Carbon is the hardest element and knife blades made from high carbon steel is no exception. The strength and hardness of the blade makes it ideal for edge retention which means less time required for edge maintaining the blade but since it does not have a drop of chromium, it has a very poor rust resistance capability. This means that you need to thoroughly clean the knife after use and make sure that you guard it against moisture before you store it. More commonly used on fixed blade knives, high carbon knife blades are known to last throughout the years. I would bet my bottom dollar that you’re grand-daddy’s fixed blade knife blade is made from some kind of high carbon steel, most likely 1095. There are a lot of professional chefs and survivalist that swears to the quality of high carbon steel blades but here is a short list of the advantages of having a high carbon blade on your knife.
Sharpness. There is simply no matching the sharpness that high carbon steel blades have. With skill and a lot of time, you can get a stainless steel knife sharp but not to the level that high carbon steel blades. That added level of sharpness allows you better precision in cutting and requires a lot less effort thus making the knife a lot safer. This is the main reason why professional chefs still prefer high carbon steel for their personal knives.
Affordable. Of course, the price of a knife generally depends on various factors, but high carbon steel knives tend to be a lot more affordable than their stainless steel counterparts. I didn’t use the word cheaper because you might get the wrong idea. High carbon steel blades are cheaper in price, not in quality.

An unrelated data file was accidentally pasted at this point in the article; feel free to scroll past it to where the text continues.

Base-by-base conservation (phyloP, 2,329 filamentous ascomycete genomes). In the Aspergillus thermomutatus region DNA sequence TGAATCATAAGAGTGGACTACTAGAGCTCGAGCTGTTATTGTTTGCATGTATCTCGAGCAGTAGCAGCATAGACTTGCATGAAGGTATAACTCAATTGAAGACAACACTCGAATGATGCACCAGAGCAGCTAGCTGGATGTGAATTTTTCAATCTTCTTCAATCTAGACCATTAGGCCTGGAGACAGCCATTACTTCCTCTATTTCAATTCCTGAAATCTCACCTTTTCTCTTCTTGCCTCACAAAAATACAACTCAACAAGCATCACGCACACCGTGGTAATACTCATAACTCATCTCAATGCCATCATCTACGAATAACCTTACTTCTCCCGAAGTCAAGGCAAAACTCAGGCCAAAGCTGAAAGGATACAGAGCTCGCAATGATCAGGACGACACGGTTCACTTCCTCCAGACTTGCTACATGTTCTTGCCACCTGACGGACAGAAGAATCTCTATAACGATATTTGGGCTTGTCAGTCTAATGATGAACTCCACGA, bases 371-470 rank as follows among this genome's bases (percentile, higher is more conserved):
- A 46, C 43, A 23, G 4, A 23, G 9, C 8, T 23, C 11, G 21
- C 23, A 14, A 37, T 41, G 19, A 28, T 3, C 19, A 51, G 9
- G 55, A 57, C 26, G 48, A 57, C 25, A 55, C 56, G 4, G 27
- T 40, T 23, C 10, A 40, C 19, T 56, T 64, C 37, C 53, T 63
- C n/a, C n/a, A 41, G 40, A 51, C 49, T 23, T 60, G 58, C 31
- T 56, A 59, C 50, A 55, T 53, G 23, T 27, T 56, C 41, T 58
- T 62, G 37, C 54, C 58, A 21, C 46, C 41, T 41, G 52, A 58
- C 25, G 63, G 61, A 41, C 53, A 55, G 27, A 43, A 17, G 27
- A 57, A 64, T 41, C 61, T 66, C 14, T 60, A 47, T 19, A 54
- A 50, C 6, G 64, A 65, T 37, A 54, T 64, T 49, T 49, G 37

Hardness. High carbon steel blades are a lot harder than stainless steel which makes it a lot more dependable on precision cuts. Most blades for hunting knives are made from high carbon steel specifically because of this reason. One may argue that high carbon rust easier which makes it a terrible choice for an outdoors environment but that can easily be resolved by some proper knife maintenance.
Edge Retention. Because they are harder, they also tend to hold their crazy sharp edge longer. This means that you do not have to worry about sharpening your knife every 5 minutes and you know that you will cut through anything especially when you need it most. One thing’s for sure, you can skin a deer faster with a carbon steel blade that a stainless steel one.
As with almost everything in the knife world, it all depends on what you prefer. No blade is perfect. There will be something that a blade will have and lack. It all depends on what are you willing to give and sacrifice for what you aim to gain. Stainless steel may be recyclable but high carbon blades will not burn a hole in your pocket. High carbon steel may be harder that stainless steel but stainless steel chip a lot less than high carbon. When it comes to looks, some prefer that clean shiny look of stainless while some appreciates the patina of a high carbon knife that shows that it has a lot of experience. As they say, to each his own.